Frida Orupabo’s imagery is both archival and personal — blurring the line between the two, if such a division exists. At Gavin Brown in Rome, however, the artist’s collaged elements make up a living, human-size diorama in which to question image, structure, race, and subjecthood.
A light-gray curtain covers most of the wall space of the gallery, revealing bare stone walls above and framing high windows and an empty altar. The space, a former church that otherwise feels medieval, mysterious, and raw, is softened by these perfectly symmetrical folds of fabric that ripple across its walls. There is a sense of warmth, like a drawing room filled with puzzling, disturbing, beautiful images and objects. Three screen-printed aluminum sculptures are positioned atop white block pedestals in the center of the space; they are busts that stare back at the viewer, regulating the space. On the altar itself is a barbell with a resin head at each end. This is the face of the artist herself, but one face among many in this installation of selves that have lived, could have lived, are to be lived. On the east wall are the remaining eight self-portraits: aluminum figures covered with layers of photo paper, pinned with what look like metal thumb tacks, at once implying motion and the inability to move independently, like marionettes or a child’s paper doll. One image is a baby, another a singular head looking down upon the rest of the works. A number of the pieces are flying: downward via the force of a weighted rock; or skyward upon fluttering, feathery white wings. Beside these winged creatures is a lounging woman dressed in what appears to be many layers of an elegant kaftan or robe. In this pose she recalls Manet’s painting of Jean Duval: Baudelaire’s Mistress, Reclining (1962).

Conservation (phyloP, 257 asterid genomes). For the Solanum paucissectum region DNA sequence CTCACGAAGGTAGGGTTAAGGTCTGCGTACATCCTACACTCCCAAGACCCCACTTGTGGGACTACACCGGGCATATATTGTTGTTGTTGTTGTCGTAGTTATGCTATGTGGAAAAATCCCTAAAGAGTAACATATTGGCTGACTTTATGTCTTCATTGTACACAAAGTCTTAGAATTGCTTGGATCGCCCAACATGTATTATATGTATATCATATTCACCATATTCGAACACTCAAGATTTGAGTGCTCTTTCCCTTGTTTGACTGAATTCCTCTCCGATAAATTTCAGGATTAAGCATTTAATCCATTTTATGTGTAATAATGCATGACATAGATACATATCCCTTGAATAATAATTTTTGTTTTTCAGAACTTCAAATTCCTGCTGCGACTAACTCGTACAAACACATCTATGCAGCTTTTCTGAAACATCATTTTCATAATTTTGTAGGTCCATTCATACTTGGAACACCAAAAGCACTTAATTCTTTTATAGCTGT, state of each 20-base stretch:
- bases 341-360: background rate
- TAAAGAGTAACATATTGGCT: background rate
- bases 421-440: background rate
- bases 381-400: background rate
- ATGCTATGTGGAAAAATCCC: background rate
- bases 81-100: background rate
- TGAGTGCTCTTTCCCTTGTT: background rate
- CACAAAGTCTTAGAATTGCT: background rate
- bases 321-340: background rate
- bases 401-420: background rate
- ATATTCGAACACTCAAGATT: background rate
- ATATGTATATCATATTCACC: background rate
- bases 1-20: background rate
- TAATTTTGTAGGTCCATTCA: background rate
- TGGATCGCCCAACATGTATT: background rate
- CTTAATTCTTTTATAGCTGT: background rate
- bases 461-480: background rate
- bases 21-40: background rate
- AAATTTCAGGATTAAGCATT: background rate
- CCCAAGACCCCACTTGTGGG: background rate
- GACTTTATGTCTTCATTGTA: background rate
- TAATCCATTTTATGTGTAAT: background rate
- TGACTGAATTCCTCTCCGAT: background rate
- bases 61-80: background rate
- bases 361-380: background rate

Using archival images as self-portraiture, Orupabo activates Édouard Glissant’s claim that “in relation every subject is an object and every object a subject.” Images once used to objectify are reclaimed in subjecthood, in the creation of self; it is a self in progress, in motion, in dialogue with us all.